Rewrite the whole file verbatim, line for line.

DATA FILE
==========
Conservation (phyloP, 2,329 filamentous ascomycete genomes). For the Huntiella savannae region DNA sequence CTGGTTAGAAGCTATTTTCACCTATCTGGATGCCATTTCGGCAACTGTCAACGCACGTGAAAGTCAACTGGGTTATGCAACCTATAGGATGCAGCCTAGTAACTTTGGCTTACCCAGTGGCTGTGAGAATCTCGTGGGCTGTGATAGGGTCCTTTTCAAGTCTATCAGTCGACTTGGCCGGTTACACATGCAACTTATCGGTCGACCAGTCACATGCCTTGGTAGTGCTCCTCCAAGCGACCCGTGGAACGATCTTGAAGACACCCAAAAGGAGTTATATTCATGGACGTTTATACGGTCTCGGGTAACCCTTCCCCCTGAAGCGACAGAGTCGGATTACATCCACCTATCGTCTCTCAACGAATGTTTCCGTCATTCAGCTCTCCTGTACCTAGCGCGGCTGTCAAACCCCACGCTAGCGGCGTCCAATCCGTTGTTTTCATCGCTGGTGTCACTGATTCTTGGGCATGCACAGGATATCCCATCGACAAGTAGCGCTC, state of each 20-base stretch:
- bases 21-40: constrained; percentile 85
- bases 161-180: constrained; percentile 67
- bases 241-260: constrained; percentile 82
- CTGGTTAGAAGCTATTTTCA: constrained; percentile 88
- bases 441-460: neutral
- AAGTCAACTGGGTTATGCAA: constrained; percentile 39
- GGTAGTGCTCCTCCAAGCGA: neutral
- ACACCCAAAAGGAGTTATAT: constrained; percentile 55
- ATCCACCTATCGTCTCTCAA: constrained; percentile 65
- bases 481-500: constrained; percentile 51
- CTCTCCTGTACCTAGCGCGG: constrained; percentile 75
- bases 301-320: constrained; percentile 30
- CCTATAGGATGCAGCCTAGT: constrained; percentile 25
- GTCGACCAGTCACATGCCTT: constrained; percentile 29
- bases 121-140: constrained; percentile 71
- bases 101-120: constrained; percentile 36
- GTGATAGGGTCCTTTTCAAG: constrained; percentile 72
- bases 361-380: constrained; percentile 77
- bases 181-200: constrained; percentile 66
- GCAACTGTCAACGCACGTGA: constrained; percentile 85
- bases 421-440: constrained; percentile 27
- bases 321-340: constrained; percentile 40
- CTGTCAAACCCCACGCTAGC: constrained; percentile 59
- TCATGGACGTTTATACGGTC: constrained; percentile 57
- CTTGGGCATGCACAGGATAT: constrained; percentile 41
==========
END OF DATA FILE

Conservation (phyloP, 2,329 filamentous ascomycete genomes). For the Huntiella savannae region DNA sequence CTGGTTAGAAGCTATTTTCACCTATCTGGATGCCATTTCGGCAACTGTCAACGCACGTGAAAGTCAACTGGGTTATGCAACCTATAGGATGCAGCCTAGTAACTTTGGCTTACCCAGTGGCTGTGAGAATCTCGTGGGCTGTGATAGGGTCCTTTTCAAGTCTATCAGTCGACTTGGCCGGTTACACATGCAACTTATCGGTCGACCAGTCACATGCCTTGGTAGTGCTCCTCCAAGCGACCCGTGGAACGATCTTGAAGACACCCAAAAGGAGTTATATTCATGGACGTTTATACGGTCTCGGGTAACCCTTCCCCCTGAAGCGACAGAGTCGGATTACATCCACCTATCGTCTCTCAACGAATGTTTCCGTCATTCAGCTCTCCTGTACCTAGCGCGGCTGTCAAACCCCACGCTAGCGGCGTCCAATCCGTTGTTTTCATCGCTGGTGTCACTGATTCTTGGGCATGCACAGGATATCCCATCGACAAGTAGCGCTC, state of each 20-base stretch:
- bases 21-40: constrained; percentile 85
- bases 161-180: constrained; percentile 67
- bases 241-260: constrained; percentile 82
- CTGGTTAGAAGCTATTTTCA: constrained; percentile 88
- bases 441-460: neutral
- AAGTCAACTGGGTTATGCAA: constrained; percentile 39
- GGTAGTGCTCCTCCAAGCGA: neutral
- ACACCCAAAAGGAGTTATAT: constrained; percentile 55
- ATCCACCTATCGTCTCTCAA: constrained; percentile 65
- bases 481-500: constrained; percentile 51
- CTCTCCTGTACCTAGCGCGG: constrained; percentile 75
- bases 301-320: constrained; percentile 30
- CCTATAGGATGCAGCCTAGT: constrained; percentile 25
- GTCGACCAGTCACATGCCTT: constrained; percentile 29
- bases 121-140: constrained; percentile 71
- bases 101-120: constrained; percentile 36
- GTGATAGGGTCCTTTTCAAG: constrained; percentile 72
- bases 361-380: constrained; percentile 77
- bases 181-200: constrained; percentile 66
- GCAACTGTCAACGCACGTGA: constrained; percentile 85
- bases 421-440: constrained; percentile 27
- bases 321-340: constrained; percentile 40
- CTGTCAAACCCCACGCTAGC: constrained; percentile 59
- TCATGGACGTTTATACGGTC: constrained; percentile 57
- CTTGGGCATGCACAGGATAT: constrained; percentile 41